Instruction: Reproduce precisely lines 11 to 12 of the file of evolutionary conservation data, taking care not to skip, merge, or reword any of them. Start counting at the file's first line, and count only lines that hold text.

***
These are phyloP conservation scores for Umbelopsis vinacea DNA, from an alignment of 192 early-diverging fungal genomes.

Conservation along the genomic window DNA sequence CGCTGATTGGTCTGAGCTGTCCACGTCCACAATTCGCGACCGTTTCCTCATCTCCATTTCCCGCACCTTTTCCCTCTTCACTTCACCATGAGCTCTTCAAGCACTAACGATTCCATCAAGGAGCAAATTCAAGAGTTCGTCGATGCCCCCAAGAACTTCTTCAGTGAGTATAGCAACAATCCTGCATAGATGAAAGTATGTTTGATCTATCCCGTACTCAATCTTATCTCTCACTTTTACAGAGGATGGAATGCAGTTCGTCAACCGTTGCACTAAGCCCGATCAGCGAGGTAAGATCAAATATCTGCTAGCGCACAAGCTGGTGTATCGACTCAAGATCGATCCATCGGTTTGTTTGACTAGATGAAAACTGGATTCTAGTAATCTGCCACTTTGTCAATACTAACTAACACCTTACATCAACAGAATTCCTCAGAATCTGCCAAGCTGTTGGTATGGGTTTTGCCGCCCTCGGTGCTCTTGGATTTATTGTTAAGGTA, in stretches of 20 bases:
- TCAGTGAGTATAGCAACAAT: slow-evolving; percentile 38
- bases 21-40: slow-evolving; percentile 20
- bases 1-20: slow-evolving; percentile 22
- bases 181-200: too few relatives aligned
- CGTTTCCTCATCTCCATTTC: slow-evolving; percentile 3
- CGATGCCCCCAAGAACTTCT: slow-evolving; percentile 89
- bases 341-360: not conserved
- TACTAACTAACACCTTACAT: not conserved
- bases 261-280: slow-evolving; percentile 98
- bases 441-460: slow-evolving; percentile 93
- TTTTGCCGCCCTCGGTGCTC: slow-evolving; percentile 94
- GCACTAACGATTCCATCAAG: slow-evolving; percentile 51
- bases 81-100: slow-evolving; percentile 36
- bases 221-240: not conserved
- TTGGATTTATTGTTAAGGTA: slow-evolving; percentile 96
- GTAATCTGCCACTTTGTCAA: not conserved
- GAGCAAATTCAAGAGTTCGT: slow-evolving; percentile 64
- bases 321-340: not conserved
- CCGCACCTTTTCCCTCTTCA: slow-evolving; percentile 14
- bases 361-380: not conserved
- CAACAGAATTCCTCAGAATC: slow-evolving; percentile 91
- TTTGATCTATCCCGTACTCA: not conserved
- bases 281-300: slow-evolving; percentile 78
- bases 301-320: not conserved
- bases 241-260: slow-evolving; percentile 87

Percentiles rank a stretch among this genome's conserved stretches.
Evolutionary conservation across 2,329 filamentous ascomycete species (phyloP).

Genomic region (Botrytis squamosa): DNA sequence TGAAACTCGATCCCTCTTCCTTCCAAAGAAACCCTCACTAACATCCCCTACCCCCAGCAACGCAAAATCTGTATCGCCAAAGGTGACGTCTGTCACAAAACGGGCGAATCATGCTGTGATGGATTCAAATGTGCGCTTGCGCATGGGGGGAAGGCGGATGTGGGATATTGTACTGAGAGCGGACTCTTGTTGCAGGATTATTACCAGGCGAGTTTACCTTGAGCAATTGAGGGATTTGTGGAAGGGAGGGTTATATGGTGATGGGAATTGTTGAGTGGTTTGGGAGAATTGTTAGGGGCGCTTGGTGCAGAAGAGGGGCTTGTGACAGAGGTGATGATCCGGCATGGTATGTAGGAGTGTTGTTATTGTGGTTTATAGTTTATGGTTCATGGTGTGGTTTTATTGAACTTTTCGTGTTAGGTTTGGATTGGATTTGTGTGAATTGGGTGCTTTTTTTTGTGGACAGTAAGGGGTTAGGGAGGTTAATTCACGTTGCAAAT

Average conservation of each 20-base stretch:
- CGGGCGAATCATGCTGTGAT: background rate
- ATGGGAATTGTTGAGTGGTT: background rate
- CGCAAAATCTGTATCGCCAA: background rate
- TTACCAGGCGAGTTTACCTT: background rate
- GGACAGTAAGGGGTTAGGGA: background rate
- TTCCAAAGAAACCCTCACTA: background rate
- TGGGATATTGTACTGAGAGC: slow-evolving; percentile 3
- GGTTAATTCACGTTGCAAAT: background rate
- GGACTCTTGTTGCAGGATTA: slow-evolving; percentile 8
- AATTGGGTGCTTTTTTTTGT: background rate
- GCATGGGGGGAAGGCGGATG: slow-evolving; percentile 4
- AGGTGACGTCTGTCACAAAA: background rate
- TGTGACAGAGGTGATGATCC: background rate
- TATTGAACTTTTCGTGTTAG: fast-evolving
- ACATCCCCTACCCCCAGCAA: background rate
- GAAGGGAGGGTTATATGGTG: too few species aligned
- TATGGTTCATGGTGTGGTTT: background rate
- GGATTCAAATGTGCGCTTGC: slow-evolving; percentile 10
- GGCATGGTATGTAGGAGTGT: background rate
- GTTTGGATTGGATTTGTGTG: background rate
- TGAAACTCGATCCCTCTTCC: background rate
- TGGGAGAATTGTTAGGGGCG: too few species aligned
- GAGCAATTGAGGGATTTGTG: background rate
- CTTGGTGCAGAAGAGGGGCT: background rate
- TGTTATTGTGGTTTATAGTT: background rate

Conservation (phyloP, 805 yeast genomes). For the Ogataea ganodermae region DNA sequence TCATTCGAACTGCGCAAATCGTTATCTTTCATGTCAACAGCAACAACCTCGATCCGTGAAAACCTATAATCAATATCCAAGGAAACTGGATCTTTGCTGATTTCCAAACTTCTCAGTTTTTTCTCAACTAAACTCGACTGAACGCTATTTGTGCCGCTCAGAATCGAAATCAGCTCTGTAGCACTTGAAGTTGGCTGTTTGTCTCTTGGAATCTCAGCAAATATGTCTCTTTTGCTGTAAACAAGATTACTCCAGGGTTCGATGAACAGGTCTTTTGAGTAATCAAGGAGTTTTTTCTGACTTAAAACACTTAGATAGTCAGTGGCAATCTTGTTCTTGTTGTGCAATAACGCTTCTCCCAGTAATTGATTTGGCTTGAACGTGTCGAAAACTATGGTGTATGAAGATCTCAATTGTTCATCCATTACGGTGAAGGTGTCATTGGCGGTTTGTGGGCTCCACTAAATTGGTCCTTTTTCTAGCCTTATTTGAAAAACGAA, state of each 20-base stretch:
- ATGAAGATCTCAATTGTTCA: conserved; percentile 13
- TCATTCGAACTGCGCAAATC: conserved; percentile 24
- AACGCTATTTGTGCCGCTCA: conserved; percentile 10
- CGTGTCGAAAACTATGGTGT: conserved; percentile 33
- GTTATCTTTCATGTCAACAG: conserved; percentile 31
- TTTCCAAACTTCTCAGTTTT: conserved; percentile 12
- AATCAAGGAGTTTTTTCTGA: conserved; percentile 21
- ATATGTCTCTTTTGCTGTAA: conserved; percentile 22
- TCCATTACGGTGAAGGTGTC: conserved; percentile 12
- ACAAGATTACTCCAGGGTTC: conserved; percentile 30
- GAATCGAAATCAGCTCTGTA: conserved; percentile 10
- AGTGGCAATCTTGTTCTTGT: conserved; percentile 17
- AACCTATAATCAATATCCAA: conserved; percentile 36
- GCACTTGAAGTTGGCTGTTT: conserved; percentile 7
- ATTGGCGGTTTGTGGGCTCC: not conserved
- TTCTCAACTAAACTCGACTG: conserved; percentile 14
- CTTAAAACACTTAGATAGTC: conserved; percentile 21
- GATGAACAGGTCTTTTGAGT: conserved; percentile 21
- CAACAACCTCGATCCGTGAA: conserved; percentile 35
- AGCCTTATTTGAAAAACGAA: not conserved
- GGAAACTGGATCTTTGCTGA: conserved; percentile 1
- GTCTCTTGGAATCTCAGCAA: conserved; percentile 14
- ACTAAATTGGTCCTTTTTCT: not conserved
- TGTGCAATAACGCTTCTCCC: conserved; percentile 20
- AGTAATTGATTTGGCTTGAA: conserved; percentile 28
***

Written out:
- bases 261-280: slow-evolving; percentile 98
- bases 441-460: slow-evolving; percentile 93